“He comes up and says, ‘Mom, I love you so much. You’re so beautiful.’ His autism recovery has really given us the ability to get to know who he really is on the inside.”
– Terri Hirning
Autism. Recovery. Two words that don’t seem to fit together.
But for the Hirning family, that’s very much a reality.
Their son, Joshua*, was diagnosed with autism shortly before his fifth birthday, but had shown signs of the disorder since infancy.
Yet while Joshua was still a toddler, his mom had started searching for answers to help his brain work better.
It began with believing it was possible and then demanded dogged determination and a spirit of experimentation.
But the payoff kept them going. Today, Joshua has grown into a thriving 16-year-old about to earn his rank of Eagle Scout.
It’s perhaps his voice, though, that they treasure most – because they had to wait so patiently for it.
“He comes up and says, ‘Mom, I love you so much. You’re so beautiful.’ His autism recovery has really given us the ability to get to know who he really is on the inside,” says his mom, Terri.
Missing Developmental Milestones
A few months following the arrival of her firstborn, Terry Hirning sensed something wasn’t right. Her infant son didn’t make eye contact like other babies his age.
Joshua also didn’t sleep or nurse well, and screamed day and night.
As certain milestones were mentioned in the baby books and pediatrician handouts, Terri noted that her son wasn’t hitting them on schedule.
Baby babble didn’t turn into formed words and sentences. And in toddlerhood, he preferred to do his own thing instead of interacting with other children.
“Back then, even mainstream pediatricians didn’t know that much about autism,” Terri says. “But we knew things were amiss.”
Experimenting with Diet and Nutrition
Back in college, Terri had set out to be a doctor – until chemistry class dissuaded her from that path.
Things were different, however, once she was a driven mom on a mission to find answers for her son. Soon, she immersed herself in the biomedical community, including working for a lab. She dove into research on gut dysbiosis, amino acids and more.
Diet and nutrition emerged as some of the key interventions to help reduce brain inflammation associated with autism. On the suggestion of a friend, an occupational therapist, the Hirning family started removing potential food triggers from Joshua’s diet.
Dairy was the first to go. Not long after that, they eliminated gluten as well. For Joshua’s third birthday, they served a gluten-free, dairy-free cake.
“I started with diet and we saw things pretty immediately,” she says.
Joshua’s digestion – long-troubled and causing a distended belly – improved rapidly.
With food sensitivity testing, they uncovered personal triggers for him, leading the family to cut soy and anything with artificial dyes.
They took it a step further after consulting with Julie Matthews of Nourishing Hope, a nutrition expert for autism and related disorders. The family learned that a group of foods called oxalates could also trigger inflammation. Oxalic acid is an organic compound found in many plant-based foods, including leafy greens, fruits, nuts and seeds.
According to an article by Matthews, “High oxalate in the body can be a factor in many chronic conditions; including digestive issues, autoimmune disorders and neurological conditions. Oxalates affect mitochondrial function and can create inflammation; thus influencing every system in the body.”
Oxalates may not be a problem for all, but can particularly be a problem for those without a healthy microbiome.
In addition to following a low-oxalate diet, the Hirnings experimented with other anti-inflammatory diets, including the Specific Carbohydrate Diet and paleo – both of which reduce or eliminate grains.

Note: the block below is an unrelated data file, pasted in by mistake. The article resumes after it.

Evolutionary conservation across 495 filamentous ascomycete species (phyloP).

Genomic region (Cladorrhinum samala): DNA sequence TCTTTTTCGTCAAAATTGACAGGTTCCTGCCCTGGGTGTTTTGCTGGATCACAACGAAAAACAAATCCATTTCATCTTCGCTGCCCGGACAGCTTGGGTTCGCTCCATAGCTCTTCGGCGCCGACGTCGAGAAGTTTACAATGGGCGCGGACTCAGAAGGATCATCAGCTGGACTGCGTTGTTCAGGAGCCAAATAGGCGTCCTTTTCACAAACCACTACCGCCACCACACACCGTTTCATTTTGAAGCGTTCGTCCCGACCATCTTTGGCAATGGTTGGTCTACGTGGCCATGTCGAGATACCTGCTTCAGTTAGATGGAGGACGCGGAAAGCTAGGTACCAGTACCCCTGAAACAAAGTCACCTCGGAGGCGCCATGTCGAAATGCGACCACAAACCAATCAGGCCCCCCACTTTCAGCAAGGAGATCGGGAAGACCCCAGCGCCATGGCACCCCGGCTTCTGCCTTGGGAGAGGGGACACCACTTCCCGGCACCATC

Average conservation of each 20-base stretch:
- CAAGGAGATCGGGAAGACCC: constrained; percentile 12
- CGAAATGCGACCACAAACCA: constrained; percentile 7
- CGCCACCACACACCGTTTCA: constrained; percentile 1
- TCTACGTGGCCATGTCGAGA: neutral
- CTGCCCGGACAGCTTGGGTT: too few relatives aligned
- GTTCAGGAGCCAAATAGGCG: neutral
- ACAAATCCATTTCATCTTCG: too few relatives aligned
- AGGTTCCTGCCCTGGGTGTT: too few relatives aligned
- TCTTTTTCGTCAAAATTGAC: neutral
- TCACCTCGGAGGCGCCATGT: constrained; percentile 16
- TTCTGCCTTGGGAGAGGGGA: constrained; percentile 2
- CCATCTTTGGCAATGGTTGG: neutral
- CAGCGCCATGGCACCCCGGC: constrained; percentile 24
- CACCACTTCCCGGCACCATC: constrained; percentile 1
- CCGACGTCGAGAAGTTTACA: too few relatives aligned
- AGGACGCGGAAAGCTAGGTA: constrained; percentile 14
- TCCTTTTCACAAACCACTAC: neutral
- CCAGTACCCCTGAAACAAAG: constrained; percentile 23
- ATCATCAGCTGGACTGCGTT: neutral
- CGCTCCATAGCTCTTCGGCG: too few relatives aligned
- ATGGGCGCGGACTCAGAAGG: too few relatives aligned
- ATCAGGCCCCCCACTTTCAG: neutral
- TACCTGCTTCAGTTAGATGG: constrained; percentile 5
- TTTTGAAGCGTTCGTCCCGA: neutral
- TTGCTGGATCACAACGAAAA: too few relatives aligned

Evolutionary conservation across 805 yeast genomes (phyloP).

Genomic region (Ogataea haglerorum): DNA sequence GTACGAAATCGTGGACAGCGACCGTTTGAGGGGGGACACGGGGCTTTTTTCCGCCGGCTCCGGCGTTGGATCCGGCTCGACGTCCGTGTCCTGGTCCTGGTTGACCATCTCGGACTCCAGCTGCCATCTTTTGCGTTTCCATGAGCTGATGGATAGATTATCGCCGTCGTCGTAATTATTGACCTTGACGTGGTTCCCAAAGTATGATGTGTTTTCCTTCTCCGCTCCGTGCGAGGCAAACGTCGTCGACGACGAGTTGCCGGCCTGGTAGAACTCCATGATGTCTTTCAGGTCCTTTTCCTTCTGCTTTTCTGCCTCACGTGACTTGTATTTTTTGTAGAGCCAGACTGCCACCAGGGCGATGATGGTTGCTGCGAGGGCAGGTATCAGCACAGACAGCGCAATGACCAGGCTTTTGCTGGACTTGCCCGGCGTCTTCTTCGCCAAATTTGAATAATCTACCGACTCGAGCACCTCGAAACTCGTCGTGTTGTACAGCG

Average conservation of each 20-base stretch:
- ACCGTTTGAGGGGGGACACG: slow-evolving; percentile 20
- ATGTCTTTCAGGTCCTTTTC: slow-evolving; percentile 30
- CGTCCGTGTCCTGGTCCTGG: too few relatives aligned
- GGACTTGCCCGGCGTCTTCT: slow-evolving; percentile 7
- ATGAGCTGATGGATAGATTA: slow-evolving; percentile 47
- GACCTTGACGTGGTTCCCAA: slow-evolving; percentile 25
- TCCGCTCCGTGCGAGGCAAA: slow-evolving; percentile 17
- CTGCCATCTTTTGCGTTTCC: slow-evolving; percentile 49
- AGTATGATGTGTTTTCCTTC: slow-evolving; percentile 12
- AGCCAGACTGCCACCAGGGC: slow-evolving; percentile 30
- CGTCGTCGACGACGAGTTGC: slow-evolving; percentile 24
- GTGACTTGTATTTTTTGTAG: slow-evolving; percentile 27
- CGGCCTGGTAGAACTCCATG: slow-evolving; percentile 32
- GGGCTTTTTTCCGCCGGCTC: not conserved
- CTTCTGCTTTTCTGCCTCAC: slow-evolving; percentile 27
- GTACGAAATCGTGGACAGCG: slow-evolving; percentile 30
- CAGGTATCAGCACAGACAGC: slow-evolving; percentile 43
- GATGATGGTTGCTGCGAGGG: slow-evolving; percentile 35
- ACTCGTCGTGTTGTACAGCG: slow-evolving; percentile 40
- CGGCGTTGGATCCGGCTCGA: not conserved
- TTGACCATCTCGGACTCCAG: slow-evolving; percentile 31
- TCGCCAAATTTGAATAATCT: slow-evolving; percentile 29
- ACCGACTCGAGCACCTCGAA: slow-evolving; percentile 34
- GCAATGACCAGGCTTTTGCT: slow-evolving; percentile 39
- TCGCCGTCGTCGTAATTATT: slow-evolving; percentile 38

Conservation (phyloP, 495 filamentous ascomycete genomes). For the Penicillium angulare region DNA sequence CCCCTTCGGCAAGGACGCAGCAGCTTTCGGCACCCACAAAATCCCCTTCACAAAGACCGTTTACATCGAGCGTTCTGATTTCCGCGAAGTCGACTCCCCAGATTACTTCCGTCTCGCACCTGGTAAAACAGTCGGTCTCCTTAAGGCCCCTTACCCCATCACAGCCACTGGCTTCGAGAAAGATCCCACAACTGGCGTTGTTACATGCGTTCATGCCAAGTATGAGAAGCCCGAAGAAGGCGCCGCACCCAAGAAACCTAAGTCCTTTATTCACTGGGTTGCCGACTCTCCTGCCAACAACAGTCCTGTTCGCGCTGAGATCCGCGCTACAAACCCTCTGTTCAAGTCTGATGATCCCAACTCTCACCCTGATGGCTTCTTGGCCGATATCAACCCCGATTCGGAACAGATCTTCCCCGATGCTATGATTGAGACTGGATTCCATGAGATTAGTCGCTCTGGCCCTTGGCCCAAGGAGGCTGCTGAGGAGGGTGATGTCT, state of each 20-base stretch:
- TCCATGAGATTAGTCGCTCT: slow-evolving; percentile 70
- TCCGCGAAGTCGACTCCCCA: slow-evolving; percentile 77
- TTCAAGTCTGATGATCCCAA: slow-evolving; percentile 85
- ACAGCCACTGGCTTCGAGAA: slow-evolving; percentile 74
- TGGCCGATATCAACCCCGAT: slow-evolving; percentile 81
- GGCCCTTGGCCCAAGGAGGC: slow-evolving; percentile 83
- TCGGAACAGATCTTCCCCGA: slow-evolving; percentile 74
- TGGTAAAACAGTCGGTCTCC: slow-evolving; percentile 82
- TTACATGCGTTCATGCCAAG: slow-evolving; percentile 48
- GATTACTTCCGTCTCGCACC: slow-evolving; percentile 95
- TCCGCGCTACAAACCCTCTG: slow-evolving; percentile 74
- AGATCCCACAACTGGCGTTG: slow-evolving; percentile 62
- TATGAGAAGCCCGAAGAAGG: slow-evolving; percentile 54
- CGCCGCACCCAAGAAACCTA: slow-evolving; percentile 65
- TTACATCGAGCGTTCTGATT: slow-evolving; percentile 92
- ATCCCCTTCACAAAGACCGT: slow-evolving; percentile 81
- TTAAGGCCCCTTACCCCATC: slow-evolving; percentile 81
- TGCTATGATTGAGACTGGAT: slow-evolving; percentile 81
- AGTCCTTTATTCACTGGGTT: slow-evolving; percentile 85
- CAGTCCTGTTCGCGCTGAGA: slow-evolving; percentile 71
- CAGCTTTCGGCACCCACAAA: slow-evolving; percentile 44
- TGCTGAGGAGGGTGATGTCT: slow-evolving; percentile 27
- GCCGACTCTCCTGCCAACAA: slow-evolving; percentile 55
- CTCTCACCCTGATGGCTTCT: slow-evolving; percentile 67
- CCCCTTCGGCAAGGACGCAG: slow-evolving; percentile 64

At the same time, they added fish oil and turmeric supplements to reduce inflammation.
Balancing the Gut
Digestive testing revealed that Joshua had Candida overgrowth and the bacteria, clostridia, both of which can contribute to behavioral problems. Terri attributed her son’s giddy laughing, sometimes in the middle of the night, to Candida. Clostridia, by contrast, more likely caused the high levels of frustration they saw in him.
The new diet helped, as well as adding soil-based probiotics and Biocidin, a botanical product that supports digestive balance.
For a while, Joshua had been speaking, but primarily to himself. Addressing his gut dysbiosis seemed to clear the path for interactive speech.
“I had videos from the playground where he was starting to talk to kids,” she says. “He wasn’t just talking to himself. It was amazing.”
With Joshua’s gut imbalances turned around, next the Hirnings moved on to other supplements. They began vitamin B-12 injections to support his methylation pathways.
In the body, methylation is responsible for biochemical reactions in the body that regulate the cardiovascular, neurological, reproductive, and detoxification systems.
Reportedly, approximately 60 percent of those in the U.S. have a genetic mutation that makes it challenging for their bodies to create enough 5-MTHF, the active form of folic acid.
Terri says her son is one of these “poor methylaters” who needs support with methylated forms of B vitamins.
When the family added B-12 injections, Joshua started sleeping through the night and making eye contact. And fortunately, the screaming and meltdowns calmed down.
An Autism Diagnosis
A couple of years after the Hirnings began interventions, they had already made tremendous progress in Joshua’s social interactions, speech, sleep and digestion. But some symptoms remained.
Doctors finally gave their son’s set of symptoms a diagnosis: autism – exactly what they had long suspected.
“I was sitting across from the developmental pediatrician where they were saying, ‘Yes, your child meets the diagnostic criteria for autism and basically, there’s nothing we can do for that. You’re going to want to look at long-term home placement. He’s probably never going to get married, have a family, live independently.’ And I just remember sitting there thinking, ‘That’s not how this story is going to end.’ There has to be something.”